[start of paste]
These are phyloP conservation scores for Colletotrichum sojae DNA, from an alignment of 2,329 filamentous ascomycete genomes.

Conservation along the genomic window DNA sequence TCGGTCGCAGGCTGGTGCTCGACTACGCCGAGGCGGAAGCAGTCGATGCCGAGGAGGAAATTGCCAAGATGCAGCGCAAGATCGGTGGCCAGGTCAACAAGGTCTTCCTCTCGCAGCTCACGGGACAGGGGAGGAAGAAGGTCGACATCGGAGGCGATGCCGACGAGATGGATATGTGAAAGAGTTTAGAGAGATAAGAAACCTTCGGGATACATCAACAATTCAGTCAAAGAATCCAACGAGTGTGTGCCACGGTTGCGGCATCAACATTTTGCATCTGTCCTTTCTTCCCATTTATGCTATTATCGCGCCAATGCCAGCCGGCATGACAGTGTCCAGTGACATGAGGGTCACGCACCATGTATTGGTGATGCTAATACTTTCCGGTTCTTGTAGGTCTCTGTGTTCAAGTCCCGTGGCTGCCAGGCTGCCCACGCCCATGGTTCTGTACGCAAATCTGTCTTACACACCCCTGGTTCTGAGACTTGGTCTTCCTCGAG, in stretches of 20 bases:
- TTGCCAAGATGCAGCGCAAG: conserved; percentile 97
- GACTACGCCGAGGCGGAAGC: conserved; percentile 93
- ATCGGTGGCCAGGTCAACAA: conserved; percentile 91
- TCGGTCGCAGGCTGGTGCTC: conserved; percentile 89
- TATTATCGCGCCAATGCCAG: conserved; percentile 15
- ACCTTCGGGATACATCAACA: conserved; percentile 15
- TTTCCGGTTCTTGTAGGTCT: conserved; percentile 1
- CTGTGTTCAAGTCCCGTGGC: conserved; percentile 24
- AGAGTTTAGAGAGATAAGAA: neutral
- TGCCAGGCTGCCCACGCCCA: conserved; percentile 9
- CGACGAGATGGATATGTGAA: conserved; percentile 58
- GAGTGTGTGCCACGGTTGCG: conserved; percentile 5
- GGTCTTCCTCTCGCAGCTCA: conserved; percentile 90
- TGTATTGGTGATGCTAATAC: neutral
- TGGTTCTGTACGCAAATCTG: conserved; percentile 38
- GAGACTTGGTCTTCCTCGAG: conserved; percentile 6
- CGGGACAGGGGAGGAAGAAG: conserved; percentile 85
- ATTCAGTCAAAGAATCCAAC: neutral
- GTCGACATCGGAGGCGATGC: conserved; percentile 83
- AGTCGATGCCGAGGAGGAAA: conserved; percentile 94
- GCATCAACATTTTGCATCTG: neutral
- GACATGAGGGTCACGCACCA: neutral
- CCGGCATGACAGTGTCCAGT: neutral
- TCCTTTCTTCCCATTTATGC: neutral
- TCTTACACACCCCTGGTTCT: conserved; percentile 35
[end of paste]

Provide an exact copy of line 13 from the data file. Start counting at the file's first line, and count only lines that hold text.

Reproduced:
- CGACGAGATGGATATGTGAA: conserved; percentile 58